In the spring of 1883, Dr. Morgan Dix, rector of the mighty Trinity Church in Manhattan, launched a series of weekly lectures to share from the pulpit his vision of “Christian womanhood.”

Outraged by his narrow, deeply conservative interpretation of women’s roles, journalist and author Lillie Devereux Blake shot back at “the haughty rector of Trinity” by renting Frobisher’s Hall in lower Manhattan.

Over the next four weeks, every Sunday morning the Reverend Dix would step up to the pulpit and advocate for women’s submissiveness and modesty. Every Sunday evening Devereux would step up to the lectern and rip his arguments to shreds.


Every Sunday morning the Reverend Morgan Dix advocated for women’s submissiveness and modestly. Every Sunday evening Lillie Devereux Blake ripped his arguments to shreds.

On this day in March 1883, the second round of lectures focused on divorce.

Dix blamed women who resisted their role as submissive partners and mothers as the cause of divorce. Blake took on the illogic and injustice of the US divorce laws, including the concept of “headship” — that a wife essentially belonged to her husband.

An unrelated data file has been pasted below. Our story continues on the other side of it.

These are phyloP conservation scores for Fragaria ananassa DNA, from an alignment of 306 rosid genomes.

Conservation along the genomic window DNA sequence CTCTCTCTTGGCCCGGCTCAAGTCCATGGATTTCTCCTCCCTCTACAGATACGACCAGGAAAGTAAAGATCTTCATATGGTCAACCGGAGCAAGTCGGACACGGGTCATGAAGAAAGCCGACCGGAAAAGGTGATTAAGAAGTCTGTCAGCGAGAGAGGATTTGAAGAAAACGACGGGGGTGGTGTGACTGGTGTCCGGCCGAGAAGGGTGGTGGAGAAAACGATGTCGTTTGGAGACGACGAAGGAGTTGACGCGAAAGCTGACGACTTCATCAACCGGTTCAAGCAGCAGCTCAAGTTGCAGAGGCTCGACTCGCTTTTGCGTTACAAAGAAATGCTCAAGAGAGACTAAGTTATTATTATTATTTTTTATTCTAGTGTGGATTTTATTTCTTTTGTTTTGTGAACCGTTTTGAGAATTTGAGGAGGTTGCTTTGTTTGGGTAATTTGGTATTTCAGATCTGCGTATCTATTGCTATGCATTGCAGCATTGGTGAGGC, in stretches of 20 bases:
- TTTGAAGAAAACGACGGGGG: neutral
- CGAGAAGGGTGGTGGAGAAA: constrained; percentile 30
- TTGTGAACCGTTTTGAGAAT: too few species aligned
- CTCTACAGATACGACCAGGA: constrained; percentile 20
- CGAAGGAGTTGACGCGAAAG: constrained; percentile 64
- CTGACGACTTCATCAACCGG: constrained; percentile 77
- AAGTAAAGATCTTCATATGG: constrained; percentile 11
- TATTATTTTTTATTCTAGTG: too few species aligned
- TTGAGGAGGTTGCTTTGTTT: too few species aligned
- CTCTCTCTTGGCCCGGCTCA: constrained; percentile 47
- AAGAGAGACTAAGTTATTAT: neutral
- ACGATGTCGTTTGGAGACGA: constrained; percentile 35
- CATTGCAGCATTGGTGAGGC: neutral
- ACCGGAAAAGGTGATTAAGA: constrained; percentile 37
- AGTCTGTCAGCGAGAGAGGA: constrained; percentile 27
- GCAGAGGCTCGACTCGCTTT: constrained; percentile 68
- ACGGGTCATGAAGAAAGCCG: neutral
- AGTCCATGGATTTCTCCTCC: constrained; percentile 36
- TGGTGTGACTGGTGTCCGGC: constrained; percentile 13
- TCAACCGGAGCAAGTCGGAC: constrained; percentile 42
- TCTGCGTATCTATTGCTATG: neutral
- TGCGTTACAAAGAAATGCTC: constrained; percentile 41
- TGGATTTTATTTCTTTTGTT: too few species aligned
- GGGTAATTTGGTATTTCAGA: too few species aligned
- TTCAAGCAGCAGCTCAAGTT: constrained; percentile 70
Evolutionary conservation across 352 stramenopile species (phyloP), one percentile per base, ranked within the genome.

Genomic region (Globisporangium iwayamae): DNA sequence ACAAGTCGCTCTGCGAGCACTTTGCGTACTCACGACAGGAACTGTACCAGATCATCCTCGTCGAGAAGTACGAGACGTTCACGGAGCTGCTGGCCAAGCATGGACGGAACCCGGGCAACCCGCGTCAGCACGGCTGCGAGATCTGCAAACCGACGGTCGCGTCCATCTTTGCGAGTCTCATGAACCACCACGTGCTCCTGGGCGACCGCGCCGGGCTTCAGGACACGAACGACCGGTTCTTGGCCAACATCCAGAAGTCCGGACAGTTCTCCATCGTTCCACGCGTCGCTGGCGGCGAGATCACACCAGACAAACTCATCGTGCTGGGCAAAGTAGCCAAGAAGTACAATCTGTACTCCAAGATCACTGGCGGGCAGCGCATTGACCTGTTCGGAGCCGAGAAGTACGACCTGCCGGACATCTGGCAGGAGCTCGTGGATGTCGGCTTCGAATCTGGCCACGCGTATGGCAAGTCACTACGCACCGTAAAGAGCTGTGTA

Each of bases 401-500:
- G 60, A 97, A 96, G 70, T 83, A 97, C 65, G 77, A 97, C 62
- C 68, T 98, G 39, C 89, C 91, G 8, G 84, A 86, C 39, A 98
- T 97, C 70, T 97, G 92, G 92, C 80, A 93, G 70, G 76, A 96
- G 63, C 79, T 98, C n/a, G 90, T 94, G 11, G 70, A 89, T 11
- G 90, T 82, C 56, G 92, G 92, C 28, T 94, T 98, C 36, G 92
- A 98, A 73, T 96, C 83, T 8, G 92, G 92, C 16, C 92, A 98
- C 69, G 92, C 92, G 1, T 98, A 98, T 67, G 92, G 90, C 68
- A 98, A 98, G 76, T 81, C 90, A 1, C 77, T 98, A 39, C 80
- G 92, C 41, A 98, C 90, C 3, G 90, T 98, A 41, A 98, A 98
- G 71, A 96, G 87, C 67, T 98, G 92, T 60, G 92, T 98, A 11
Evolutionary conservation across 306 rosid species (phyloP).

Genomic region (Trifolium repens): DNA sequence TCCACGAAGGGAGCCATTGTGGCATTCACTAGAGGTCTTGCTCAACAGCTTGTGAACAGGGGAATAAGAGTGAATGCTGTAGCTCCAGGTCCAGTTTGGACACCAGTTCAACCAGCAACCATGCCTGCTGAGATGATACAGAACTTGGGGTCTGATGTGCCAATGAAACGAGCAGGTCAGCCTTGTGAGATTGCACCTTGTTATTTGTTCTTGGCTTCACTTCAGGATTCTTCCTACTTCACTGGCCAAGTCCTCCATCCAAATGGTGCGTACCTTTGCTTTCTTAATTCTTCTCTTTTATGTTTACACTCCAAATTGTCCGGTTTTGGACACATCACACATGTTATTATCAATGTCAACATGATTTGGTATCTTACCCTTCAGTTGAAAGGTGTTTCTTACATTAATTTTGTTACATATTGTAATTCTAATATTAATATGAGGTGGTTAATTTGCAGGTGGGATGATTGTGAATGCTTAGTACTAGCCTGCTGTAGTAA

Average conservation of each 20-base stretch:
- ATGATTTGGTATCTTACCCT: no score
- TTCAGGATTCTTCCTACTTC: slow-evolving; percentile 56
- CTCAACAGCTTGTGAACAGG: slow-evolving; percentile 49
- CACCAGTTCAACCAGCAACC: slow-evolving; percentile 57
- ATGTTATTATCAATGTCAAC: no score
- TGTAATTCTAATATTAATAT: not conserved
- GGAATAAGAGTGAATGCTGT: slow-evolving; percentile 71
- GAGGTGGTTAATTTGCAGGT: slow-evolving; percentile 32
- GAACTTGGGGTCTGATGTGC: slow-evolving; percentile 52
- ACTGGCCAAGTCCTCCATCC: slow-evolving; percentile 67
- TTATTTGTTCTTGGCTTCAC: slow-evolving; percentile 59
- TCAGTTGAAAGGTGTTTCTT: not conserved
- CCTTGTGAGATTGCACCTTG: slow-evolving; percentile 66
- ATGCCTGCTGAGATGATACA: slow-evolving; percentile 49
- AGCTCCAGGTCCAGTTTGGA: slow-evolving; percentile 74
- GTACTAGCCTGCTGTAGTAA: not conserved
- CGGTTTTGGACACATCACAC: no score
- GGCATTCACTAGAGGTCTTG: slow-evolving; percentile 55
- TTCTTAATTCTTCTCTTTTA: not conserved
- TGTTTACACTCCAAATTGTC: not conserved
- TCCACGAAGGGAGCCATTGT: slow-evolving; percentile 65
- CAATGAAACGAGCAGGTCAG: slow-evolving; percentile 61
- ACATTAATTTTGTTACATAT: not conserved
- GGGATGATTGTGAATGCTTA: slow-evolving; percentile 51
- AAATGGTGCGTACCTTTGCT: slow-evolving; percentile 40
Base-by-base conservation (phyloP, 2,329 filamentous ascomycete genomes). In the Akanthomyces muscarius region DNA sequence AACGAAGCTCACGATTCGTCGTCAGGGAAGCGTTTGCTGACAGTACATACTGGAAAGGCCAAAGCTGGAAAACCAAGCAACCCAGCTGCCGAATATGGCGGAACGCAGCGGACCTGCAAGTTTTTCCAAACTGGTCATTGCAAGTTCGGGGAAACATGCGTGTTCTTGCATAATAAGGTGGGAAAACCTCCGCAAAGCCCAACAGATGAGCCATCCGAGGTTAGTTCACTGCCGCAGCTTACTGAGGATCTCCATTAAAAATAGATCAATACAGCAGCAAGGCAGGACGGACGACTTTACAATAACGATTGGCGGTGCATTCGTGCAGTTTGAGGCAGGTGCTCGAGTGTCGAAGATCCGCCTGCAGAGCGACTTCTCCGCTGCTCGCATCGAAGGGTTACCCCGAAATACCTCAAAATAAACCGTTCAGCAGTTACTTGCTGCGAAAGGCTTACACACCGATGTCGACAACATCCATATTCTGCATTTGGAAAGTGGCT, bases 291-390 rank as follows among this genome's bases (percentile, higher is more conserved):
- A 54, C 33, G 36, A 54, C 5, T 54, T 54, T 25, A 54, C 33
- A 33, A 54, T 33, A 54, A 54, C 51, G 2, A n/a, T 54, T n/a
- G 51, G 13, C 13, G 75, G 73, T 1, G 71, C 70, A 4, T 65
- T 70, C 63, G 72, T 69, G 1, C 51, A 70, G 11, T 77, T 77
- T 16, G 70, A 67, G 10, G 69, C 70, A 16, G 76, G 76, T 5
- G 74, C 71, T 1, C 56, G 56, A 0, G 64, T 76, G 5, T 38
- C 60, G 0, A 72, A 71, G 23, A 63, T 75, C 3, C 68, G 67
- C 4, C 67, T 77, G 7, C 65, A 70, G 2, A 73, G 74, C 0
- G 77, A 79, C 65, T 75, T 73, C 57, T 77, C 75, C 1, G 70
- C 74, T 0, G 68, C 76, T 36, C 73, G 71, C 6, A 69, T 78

She minced no words: “Among men there has always been, and is even now a sort of tacit bond or unsworn free masonry which makes them unite in order to support under all circumstances the comfortable theory of masculine Supremacy.”

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Dix also opposed higher education for women — in particular allowing women to study at Columbia University, where he was an influential trustee. Blake was among the most vocal advocates for women’s admittance to the university.

Their opposing views presented two poles of the ongoing debate about women in society.

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Just six years after these dueling lectures, the tide turned. Barnard College opened its doors as a women’s liberal arts institution affiliated with Columbia.

You can find Dix’s lectures on “The Calling of a Christian Woman and Her Training to Fulfill It” here. All four of Blake’s rebuttals are in the Speaking While Female Speech Bank.

Here’s her lecture from March 11, 1883: “The Causes of Divorce.”



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